This time around local poets from the anthology and writers/professors from Montgomery College read from Joan and Grace’s anthology. Potomac Review associate editor Stephen Bess reminded the audience of the works’ importance before reciting the three poems that he chose. History and Women’s Studies professor Jean Freedman juxtaposed a poem by a Palestinian with one by an Israeli with one by an American. She also wrote a song in honor of this reading, which she performs a capella. Poet and novelist Mike Maggio, also an associate editor at PR, set his two poems reflecting his experience in the Middle East, “Sunday Morning – Amman” and “Dirge,”alongside poems by other authors, including Sam Hamod’s poignant “There Must Be Something Dangerous About a Zoo in Rafah Palestine.” The engaging poet, playwright, and women’s historian Bonnie J. Morris concluded this part of the reading with her poems, one of which revealed how she chose a life of activism.
Although the audience was not large, as Sunday was Father’s Day, Performetry always provides a way for poets and poetry-lovers from different milieu to mingle and find common ground and ways to collaborate. Indeed, attending Performetry is a way to plug into the vibrant literary scene in DC, as Elizabeth and Michael also facilitate Writers on the Green Line, a literary workshop led by various local poets, and Performetry itself offers a chance for writers to perform at the open mic or even as featured writers. Elizabeth, Michael, and Sarah Pleydell are also teaching Acting for Writers Summer Intensive FLYER in B&W word June 21-Aug 16 2014 starting Saturday, June 21 and continuing through August 16 at Centronia at 1420 Columbia Rd., NW, in Columbia Heights (Washington, DC). ACTING FOR WRITERS will be a great way to engage live audiences and meet other writers in the area.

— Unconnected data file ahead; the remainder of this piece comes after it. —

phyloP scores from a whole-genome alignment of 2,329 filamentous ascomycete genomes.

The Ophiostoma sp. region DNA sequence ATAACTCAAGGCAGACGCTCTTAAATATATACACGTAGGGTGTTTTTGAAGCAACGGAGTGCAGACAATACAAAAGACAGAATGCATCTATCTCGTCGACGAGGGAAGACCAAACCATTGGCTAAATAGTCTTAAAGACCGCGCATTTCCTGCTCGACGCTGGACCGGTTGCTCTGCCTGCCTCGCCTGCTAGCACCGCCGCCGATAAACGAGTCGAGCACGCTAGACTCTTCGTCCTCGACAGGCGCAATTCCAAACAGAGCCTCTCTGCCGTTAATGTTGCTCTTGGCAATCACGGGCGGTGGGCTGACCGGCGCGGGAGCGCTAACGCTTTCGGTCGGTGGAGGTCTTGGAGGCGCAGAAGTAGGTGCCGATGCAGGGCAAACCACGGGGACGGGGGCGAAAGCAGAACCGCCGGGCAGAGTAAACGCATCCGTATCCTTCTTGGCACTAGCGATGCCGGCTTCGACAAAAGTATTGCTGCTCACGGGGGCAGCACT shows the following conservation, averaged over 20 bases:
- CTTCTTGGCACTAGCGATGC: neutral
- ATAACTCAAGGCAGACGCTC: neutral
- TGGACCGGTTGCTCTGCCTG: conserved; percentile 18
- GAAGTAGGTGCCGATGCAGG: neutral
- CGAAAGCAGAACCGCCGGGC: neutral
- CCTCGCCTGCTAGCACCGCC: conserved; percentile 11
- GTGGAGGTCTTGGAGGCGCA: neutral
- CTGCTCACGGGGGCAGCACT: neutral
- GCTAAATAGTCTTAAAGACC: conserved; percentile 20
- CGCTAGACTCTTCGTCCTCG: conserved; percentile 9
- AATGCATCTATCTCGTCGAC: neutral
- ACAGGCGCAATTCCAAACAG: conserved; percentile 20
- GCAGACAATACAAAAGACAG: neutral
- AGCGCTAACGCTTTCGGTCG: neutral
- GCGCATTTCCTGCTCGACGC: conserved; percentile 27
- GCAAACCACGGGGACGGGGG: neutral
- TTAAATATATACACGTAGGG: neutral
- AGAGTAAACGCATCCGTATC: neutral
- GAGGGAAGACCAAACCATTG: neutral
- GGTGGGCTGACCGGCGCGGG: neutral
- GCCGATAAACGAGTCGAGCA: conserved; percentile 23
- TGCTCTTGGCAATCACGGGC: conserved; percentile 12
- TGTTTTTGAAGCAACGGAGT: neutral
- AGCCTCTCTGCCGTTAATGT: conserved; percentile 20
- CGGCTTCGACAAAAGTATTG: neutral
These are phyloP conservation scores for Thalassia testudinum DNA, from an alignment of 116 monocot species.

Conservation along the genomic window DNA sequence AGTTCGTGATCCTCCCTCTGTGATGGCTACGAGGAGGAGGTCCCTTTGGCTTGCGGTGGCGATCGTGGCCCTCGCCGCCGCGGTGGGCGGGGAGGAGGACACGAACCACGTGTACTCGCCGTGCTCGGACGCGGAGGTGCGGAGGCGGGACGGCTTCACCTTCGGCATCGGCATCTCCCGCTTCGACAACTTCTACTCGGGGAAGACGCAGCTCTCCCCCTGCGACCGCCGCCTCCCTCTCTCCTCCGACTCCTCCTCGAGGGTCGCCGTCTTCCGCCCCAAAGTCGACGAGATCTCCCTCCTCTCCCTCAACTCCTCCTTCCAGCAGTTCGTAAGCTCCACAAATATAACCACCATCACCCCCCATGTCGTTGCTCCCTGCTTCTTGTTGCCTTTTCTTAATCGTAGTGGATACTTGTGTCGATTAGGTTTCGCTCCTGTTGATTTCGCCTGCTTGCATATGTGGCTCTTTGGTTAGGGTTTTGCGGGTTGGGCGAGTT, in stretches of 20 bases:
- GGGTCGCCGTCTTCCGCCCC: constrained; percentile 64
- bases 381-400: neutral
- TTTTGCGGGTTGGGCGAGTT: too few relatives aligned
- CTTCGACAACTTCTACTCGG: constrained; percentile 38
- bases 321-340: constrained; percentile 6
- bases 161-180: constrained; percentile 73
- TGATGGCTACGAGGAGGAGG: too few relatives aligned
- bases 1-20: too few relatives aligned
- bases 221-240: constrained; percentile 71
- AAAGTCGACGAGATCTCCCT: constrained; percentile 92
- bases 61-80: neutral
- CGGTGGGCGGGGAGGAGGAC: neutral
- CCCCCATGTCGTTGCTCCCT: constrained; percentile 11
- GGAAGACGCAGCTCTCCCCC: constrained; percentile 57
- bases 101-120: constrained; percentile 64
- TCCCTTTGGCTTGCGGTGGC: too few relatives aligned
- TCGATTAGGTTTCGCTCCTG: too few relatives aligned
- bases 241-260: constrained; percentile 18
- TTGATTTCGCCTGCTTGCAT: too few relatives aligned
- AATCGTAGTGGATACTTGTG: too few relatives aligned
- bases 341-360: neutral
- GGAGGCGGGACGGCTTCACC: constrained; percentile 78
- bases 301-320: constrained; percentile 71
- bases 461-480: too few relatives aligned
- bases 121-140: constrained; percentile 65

The next Performetry will be held on July 20 with Laneta J. Hill as the featured reader. The evening will also be a farewell party since she is moving to Newark, NJ. Performetry will resume in September.
Four poets, three of them from MC, will be reading from the anthology BEFORE THERE IS NOWHERE TO STAND: Palestine/Israel, Poets Respond to the Struggle. The reading will take place at Performetry: Old Poems, New Poems, Your Poems in D.C. Our section of the event will begin shortly after 6 pm and continue for about 30 to 35 minutes. Readers will include poets Mike Maggio, Bonnie Morris, and Stephen Bess as well as Prof. Jean Freedman. The featured poet, Gowri Koneswaran(@gowricurry), presents next, followed by an Open Mic. We strongly encourage you to stay for the entire event.
Performetry is at BloomBars, 3222 11th Street, NW, Washington, DC. Street parking can be found in that neighborhood, but come a little early to find your space. You may also take Metro. BloomBars is a short walk from the Columbia Heights station on the Green Line.
There will be homemade food (soup, bread, and vegan dessert) at the event–but not alcohol. (BloomBars is not that kind of bar!!) Some of the food at the event may be gluten-free, but I am not sure.
Please note that BloomBars is a donation-based community arts center and encourage your friends to support this wonderful organization with a suggested donation of $10 (children free). Performetry is a project of Sanctuary Theatre’s Performing Knowledge Project and is funded in part by the D.C. Commission on the Arts & Humanities, an agency funded in part by the National Endowment for the Arts, with additional support from Poets & Writers, Inc. and individual supporters. Hope you can stop by — or spread the word!
Here’s a video clip to whet your interest.
Starting today, right now, in this moment, PR will be shifting away from the biweekly posting our readers have grown to love. From now until late August, we’ll be posting once a week unless something miraculous and remarkable happens (or, our editor-in-chief INSISTS that we post something). Otherwise, PR will post every Wednesday and will, on other days, continue the spectacle called “playing around with the blog format,” so don’t be surprised–be reverently amazed–when you check in. Because you know you will.
is the name of a post that associate editor and poet Marianne Szlyk shares with her readers on her blog, The song Is. What I like best about her post is that she talks about crafting her poem, “Eugene Summer Games 1988″ from inception (inspiration?) to publication. It’s appealing to see where poems come from and where they go, and if they take us along. Marianne’s poem has sizzle and fizz as she recounts a summer in Eugene, Oregon. Go read it. And tell her I sent you, okay?